By Roger Nusbaum, AdvisorShares ETF Strategist
Barron’s knocked it out of the park this week with several articles including two in particular; Invest Like Mr. Spock, Not Homer Simpson which was an interview with Richard Thaler about behavioral finance and an article which had some interesting insight on what many in the industry are now calling liquid alternatives or diversifiers as we have referred to them in past blog posts.
The Thaler interview had plenty of useful nuggets but at a higher level an important takeaway is not just reading about these sorts of mistakes but having the self-awareness to understand the ones you are most vulnerable to or if you’re an advisor which ones your clients are most vulnerable to.
Thaler starts out with a bit of a zinger;
The world I study is full of people more like Homer Simpson—a little chubby, with a poor memory; who has trouble with long division, much less determining the present value of a stock.
Beyond that the starting point of his comments focused on the basics of simply saving enough money and the role overconfidence might have played in the housing crisis. He then goes on to discuss investors’ tendency to sell after large declines and buy after large rallies.
Interestingly he noted the disposition effect which he said is the tendency to sell too early although a couple of weeks ago in another issue of the magazine was “Baron Rothschild when asked about the secret of his great wealth, he said he sold too soon.”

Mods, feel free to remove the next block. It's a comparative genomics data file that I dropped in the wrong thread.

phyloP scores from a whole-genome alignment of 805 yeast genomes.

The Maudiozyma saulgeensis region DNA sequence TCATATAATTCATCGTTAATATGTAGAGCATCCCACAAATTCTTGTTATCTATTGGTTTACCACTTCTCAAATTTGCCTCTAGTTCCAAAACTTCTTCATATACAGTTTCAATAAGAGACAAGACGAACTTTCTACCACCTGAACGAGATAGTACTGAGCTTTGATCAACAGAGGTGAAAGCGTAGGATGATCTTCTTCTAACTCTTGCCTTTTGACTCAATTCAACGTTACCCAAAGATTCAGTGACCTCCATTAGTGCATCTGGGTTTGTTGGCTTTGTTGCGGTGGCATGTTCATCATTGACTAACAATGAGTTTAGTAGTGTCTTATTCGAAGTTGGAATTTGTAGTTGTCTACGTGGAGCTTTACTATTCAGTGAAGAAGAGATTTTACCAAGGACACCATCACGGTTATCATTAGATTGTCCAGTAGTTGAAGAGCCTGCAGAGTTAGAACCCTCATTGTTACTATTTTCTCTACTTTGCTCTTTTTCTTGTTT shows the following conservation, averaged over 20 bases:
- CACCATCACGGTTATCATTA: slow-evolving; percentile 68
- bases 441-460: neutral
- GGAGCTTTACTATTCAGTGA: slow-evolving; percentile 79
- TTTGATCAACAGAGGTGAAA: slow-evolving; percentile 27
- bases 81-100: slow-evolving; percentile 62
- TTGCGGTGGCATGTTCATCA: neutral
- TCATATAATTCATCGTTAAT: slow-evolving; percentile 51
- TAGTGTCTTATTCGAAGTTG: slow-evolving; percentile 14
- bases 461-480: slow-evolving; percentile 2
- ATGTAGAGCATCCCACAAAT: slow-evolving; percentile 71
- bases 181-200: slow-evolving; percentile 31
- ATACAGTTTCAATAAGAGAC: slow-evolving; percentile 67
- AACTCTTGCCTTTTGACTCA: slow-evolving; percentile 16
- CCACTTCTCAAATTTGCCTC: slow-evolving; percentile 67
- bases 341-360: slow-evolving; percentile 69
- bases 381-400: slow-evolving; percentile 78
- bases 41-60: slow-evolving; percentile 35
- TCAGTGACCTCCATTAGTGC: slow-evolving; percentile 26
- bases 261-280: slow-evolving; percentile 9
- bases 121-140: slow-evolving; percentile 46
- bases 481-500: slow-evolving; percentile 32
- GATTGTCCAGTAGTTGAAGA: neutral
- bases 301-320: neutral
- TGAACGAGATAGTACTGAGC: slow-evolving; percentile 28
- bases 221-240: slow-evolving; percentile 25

The article on liquid alternatives had two points in particular worth mentioning that tie in with each other. The article offered some generic sizing ideas of 3-15% of a portfolio devoted to alternatives. This is something we’ve talked about before. I tend to believe in moderate exposure although increasing exposure as part of a defensive strategy is typically how I have approached the space.
There is a behavioral component to allocating to alternatives which tying in to Thaler above is that people have little to no use for alternatives when the market is rallying and then talk about putting too much into them after a market decline. I’ve mentioned many times before the comment that was left on a Seeking Alpha post of mine during the bear market where the commenter said it would make sense to put it all into Hussman and not worry about it. This was of course a bad idea (if the reader was serious) as equities have gone up most of the time and doing as the reader implied would be a colossal bet on a somewhat narrow strategy regardless of Hussman’s results.
The other point to mention from the alts piece is the extent to which advisors are starting to use them as substitutes for fixed income exposure. As has been the case for years, there are many parts of the bond market that are expensive and while assets can remain expensive for a very long time it is prudent to avoid loading up on expensive assets. The key to this point is that while there may be some alternative strategies with volatility profiles similar to bonds (when bonds aren’t expensive) there are some alternatives that are plenty volatile.
Obviously the key is truly understanding the strategy. If you want to shy away from bonds due to interest rate risk then it doesn’t make sense to allocate into an alternative strategy that is vulnerable to rising rates.